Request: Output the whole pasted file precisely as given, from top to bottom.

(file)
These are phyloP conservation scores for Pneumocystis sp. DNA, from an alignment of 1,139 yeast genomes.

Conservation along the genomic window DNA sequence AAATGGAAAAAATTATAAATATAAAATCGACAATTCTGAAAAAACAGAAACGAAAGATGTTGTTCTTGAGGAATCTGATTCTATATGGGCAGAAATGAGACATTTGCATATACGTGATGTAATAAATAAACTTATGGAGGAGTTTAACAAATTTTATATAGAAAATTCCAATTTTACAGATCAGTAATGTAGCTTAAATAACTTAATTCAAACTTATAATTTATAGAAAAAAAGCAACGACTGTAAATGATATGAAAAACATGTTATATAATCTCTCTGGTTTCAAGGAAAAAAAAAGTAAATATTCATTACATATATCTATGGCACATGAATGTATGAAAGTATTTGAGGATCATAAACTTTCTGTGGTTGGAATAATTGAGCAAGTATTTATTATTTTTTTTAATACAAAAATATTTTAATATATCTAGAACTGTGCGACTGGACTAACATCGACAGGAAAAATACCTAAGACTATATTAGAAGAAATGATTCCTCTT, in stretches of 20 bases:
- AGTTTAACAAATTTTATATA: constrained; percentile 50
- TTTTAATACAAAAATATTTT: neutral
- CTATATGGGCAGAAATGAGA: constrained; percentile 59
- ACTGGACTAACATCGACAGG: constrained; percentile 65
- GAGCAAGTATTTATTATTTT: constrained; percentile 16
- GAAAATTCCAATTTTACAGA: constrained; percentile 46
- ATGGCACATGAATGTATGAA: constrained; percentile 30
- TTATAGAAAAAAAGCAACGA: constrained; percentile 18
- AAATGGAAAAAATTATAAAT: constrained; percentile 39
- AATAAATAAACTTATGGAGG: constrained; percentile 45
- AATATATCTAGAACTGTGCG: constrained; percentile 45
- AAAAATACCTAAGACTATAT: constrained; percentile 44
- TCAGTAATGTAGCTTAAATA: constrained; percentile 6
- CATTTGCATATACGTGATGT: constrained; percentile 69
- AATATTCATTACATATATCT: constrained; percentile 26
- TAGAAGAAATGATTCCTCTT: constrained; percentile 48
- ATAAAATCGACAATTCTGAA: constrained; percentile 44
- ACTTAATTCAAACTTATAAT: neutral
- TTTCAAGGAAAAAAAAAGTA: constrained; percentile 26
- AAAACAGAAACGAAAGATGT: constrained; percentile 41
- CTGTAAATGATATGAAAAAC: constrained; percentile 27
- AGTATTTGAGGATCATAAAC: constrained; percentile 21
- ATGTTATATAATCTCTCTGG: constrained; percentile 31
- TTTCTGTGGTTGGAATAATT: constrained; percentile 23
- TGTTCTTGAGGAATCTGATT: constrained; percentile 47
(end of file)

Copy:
These are phyloP conservation scores for Pneumocystis sp. DNA, from an alignment of 1,139 yeast genomes.

Conservation along the genomic window DNA sequence AAATGGAAAAAATTATAAATATAAAATCGACAATTCTGAAAAAACAGAAACGAAAGATGTTGTTCTTGAGGAATCTGATTCTATATGGGCAGAAATGAGACATTTGCATATACGTGATGTAATAAATAAACTTATGGAGGAGTTTAACAAATTTTATATAGAAAATTCCAATTTTACAGATCAGTAATGTAGCTTAAATAACTTAATTCAAACTTATAATTTATAGAAAAAAAGCAACGACTGTAAATGATATGAAAAACATGTTATATAATCTCTCTGGTTTCAAGGAAAAAAAAAGTAAATATTCATTACATATATCTATGGCACATGAATGTATGAAAGTATTTGAGGATCATAAACTTTCTGTGGTTGGAATAATTGAGCAAGTATTTATTATTTTTTTTAATACAAAAATATTTTAATATATCTAGAACTGTGCGACTGGACTAACATCGACAGGAAAAATACCTAAGACTATATTAGAAGAAATGATTCCTCTT, in stretches of 20 bases:
- AGTTTAACAAATTTTATATA: constrained; percentile 50
- TTTTAATACAAAAATATTTT: neutral
- CTATATGGGCAGAAATGAGA: constrained; percentile 59
- ACTGGACTAACATCGACAGG: constrained; percentile 65
- GAGCAAGTATTTATTATTTT: constrained; percentile 16
- GAAAATTCCAATTTTACAGA: constrained; percentile 46
- ATGGCACATGAATGTATGAA: constrained; percentile 30
- TTATAGAAAAAAAGCAACGA: constrained; percentile 18
- AAATGGAAAAAATTATAAAT: constrained; percentile 39
- AATAAATAAACTTATGGAGG: constrained; percentile 45
- AATATATCTAGAACTGTGCG: constrained; percentile 45
- AAAAATACCTAAGACTATAT: constrained; percentile 44
- TCAGTAATGTAGCTTAAATA: constrained; percentile 6
- CATTTGCATATACGTGATGT: constrained; percentile 69
- AATATTCATTACATATATCT: constrained; percentile 26
- TAGAAGAAATGATTCCTCTT: constrained; percentile 48
- ATAAAATCGACAATTCTGAA: constrained; percentile 44
- ACTTAATTCAAACTTATAAT: neutral
- TTTCAAGGAAAAAAAAAGTA: constrained; percentile 26
- AAAACAGAAACGAAAGATGT: constrained; percentile 41
- CTGTAAATGATATGAAAAAC: constrained; percentile 27
- AGTATTTGAGGATCATAAAC: constrained; percentile 21
- ATGTTATATAATCTCTCTGG: constrained; percentile 31
- TTTCTGTGGTTGGAATAATT: constrained; percentile 23
- TGTTCTTGAGGAATCTGATT: constrained; percentile 47